On October 3, 2013, the Court of Appeal for Ontario issued two significant decisions1 on the interplay between provincial environmental remediation and federal insolvency orders. The cases are of interest to environmental and insolvency lawyers across Canada. They are equally of interest to taxpayers who foot remediation costs shifted through insolvency.
In Nortel2, the Ontario Superior Court had stayed Ministry of Environment (MOE) orders pursuant to a Companies’ Creditors Arrangement Act (CCAA) insolvency priorities process. The judge rejected MOE’s submission that environmental cleanup orders only become a CCAA “claim” upon transformation into a payment obligation. A similar result was then applied in Northstar3 by the same judge. Each lower court decision was released prior to the Supreme Court of Canada (SCC) landmark AbitibiBowater4 decision addressing similar issues.5
MOE Wins Nortel
The Ontario Court of Appeal allowed the MOE’s appeal in Nortel.
Nortel had owned contaminated properties in Belleville, Brampton, Brockville, Kingston and London. Prior to Nortel filing for CCAA protection, it disposed of each site apart from a minor interest in the London property. Critically,at the point of CCAA filing, the MOE had not issued any remediation order. The MOE issued orders following Nortel’s CCAA filing. Nortel estimated it would cost $18 million to comply.
In finding the MOE orders were not CCAA-stayed, the Court of Appeal noted the following stay requirements:
- There must be a debt, liability or obligation to a creditor;
- The claim must be founded on an obligation falling within the time limit for CCAA claims; and
- It must be possible to attach a monetary value to the obligation, based on substance as opposed to form.
The Court of Appeal held that ongoing environmental remediation obligations may be reduced to compromisable CCAA monetary claims only where: (i) the province has performed remediation work and advanced a claim for reimbursement; or (ii) the obligation may properly be considered a contingent or future claim because it is sufficiently certain the province will do the work and seek reimbursement.
In brief, MOE orders will only be stayed under a CCAA order if there is sufficient reliability that the provincial regulator “will ultimately perform remediation work”, thus entitling it to seek reimbursement by means of a monetary claim.
In AbitibiBowater, the SCC had indicated not all regulatory environmental orders will fit into the CCAA definition of a “claim”. Nortel has provided the first such example in Ontario.
The Court of Appeal’s decision seeks to give effect to the balancing of multiple stakeholder interests in the CCAA process including the general public. Not all environmental regulatory orders will be provable claims.
Unlike in AbitibiBowater, in Nortel other unrelated parties named in the MOE orders including the current owners6 were jointly and severally liable with Nortel for compliance costs. The MOE also had power, legally and practically,to make future orders against subsequent owners. Accordingly, it was not sufficiently certain the MOE would be forced to undertake remediation of four of the Nortel properties because other responsible persons besides Nortel existed.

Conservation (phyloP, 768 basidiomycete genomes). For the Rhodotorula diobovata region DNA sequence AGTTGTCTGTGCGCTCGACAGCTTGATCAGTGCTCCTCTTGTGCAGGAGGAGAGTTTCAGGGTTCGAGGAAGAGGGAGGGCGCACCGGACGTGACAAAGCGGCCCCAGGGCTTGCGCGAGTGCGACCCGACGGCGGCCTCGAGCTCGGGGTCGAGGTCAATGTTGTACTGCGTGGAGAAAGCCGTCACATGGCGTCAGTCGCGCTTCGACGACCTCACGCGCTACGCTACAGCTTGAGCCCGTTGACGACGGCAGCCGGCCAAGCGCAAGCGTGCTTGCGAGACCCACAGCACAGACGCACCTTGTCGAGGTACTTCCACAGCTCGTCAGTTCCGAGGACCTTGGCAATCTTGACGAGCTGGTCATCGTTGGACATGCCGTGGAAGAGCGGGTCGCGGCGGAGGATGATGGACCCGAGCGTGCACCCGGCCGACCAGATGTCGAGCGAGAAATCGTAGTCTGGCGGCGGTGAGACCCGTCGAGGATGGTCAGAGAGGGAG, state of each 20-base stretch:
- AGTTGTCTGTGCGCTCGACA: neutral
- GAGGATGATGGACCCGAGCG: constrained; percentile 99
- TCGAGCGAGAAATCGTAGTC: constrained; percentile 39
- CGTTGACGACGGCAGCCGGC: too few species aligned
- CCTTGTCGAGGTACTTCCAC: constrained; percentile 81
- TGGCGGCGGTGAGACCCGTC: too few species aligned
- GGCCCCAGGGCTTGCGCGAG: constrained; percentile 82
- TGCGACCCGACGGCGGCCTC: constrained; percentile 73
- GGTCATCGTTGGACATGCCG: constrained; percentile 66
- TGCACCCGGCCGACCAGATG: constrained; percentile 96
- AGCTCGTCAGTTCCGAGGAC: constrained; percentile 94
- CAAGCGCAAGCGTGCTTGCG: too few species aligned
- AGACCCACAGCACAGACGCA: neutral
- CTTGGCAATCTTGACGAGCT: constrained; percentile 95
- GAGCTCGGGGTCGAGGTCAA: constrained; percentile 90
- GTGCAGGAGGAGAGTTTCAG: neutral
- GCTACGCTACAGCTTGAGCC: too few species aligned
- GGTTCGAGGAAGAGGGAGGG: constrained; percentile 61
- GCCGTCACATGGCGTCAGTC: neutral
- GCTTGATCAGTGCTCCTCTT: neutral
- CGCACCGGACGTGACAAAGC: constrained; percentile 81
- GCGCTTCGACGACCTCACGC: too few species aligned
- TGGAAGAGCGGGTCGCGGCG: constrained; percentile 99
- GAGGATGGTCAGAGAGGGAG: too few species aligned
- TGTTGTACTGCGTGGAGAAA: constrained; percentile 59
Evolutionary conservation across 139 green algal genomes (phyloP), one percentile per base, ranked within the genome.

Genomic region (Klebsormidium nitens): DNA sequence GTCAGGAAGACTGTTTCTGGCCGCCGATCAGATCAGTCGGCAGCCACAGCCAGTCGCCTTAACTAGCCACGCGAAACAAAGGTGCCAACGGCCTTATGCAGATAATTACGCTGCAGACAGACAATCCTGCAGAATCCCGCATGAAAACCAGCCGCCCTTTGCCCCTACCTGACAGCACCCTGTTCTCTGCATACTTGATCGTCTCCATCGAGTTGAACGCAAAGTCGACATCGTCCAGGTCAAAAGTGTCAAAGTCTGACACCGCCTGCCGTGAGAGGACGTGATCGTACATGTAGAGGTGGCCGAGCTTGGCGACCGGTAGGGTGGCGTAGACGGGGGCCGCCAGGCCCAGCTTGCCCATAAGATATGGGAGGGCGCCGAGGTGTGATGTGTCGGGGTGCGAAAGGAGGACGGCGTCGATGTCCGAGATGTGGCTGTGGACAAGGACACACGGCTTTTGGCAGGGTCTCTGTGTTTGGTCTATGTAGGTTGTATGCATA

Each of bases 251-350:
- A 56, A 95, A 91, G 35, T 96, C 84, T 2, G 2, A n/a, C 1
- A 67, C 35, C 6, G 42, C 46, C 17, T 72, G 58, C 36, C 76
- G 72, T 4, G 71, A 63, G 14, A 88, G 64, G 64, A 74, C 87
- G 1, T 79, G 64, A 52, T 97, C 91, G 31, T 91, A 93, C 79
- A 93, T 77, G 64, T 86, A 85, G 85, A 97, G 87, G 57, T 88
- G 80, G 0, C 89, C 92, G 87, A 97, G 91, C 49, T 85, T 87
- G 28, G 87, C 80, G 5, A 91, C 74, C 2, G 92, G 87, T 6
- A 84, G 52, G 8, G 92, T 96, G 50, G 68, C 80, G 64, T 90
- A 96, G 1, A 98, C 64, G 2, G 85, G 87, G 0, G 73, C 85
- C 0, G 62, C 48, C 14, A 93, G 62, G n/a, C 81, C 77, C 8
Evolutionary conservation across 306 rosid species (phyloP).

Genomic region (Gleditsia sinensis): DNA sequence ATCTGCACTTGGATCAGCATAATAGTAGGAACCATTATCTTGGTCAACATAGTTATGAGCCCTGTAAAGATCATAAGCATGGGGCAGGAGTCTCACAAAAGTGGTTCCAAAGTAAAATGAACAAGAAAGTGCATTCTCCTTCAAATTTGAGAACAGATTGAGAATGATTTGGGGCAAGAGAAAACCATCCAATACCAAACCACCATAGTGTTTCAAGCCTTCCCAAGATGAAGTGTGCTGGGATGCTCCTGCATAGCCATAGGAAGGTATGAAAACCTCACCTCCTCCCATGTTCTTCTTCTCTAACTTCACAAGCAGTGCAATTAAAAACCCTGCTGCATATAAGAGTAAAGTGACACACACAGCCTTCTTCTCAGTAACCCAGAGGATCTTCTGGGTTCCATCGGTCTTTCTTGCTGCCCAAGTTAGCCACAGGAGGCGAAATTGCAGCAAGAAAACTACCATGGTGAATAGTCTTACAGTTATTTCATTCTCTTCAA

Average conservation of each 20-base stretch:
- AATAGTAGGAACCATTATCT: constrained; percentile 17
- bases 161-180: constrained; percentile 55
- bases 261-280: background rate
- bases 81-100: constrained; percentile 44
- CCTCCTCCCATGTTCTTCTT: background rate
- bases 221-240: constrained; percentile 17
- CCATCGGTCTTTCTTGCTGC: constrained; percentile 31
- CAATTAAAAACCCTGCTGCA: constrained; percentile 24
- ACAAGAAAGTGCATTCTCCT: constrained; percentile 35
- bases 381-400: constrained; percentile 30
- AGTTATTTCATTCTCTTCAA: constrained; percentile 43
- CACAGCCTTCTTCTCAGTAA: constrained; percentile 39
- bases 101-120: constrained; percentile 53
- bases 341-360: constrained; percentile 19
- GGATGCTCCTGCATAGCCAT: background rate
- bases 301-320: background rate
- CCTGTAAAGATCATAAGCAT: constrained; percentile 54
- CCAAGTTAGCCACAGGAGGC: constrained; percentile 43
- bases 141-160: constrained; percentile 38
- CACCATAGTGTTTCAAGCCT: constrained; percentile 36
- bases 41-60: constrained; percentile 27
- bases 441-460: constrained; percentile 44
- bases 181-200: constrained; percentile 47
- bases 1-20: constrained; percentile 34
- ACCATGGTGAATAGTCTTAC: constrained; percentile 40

With respect to the London, Ontario property, the Court of Appeal made an exception. On the facts it was sufficiently certain the MOE would undertake Nortel’s cleanup obligations and seek reimbursement. Nortel still retained some ownership and no other entity existed following Nortel’s insolvency. The property had no value and was abandoned. Therefore, the MOE order for the London site was compromisable as a claim under the CCAA process, shifting costs to taxpayers.
MOE Loses Northstar
The same Court of Appeal panel heard the MOE’s appeal in Northstar. Unlike in Nortel, the MOE made orders against Northstar before it filed for CCAA protection. Northstar sold all of its assets except for a property in Cambridge, Ontario, which had extensive trichloroethylene contamination. Unsurprisingly, no willing purchaser stepped forward for the contaminated property. Northstar indicated its intention to stop remediation and abandon it.
On these facts, the Court of Appeal agreed with the lower court that the MOE order sought to enforce, in practical terms, a payment obligation. The MOE had no realistic alternative but to remediate the Cambridge property. No subsequent purchaser was available to become subject to MOE orders.
As with Nortel’s London property, the MOE order became a CCAA provable claim, it being sufficiently certain the MOE would end up remediating the Cambridge site and seeking reimbursement from Northstar.
MOE remediation orders are now being judicially characterized as either regulatory (not folded into a CCAA stay order) or CCAA provable claims (stayed under the CCAA statute).
Accordingly, relative timing of CCAA protection and MOE remediation orders becomes crucial. The regulator’s stated intention and liquidity of other parties named in a cleanup order also are key considerations.
Read together, these two decisions demonstrate the current confluence of Canadian insolvency and environmental law, providing greater clarity on whether a regulator’s cleanup order will be subject to a CCAA stay of proceedings.
CCAA stays of MOE orders impact Ontario taxpayers left with the remediation tab. Those with contaminated sites need expert legal assistance in order to avoid unexpected results.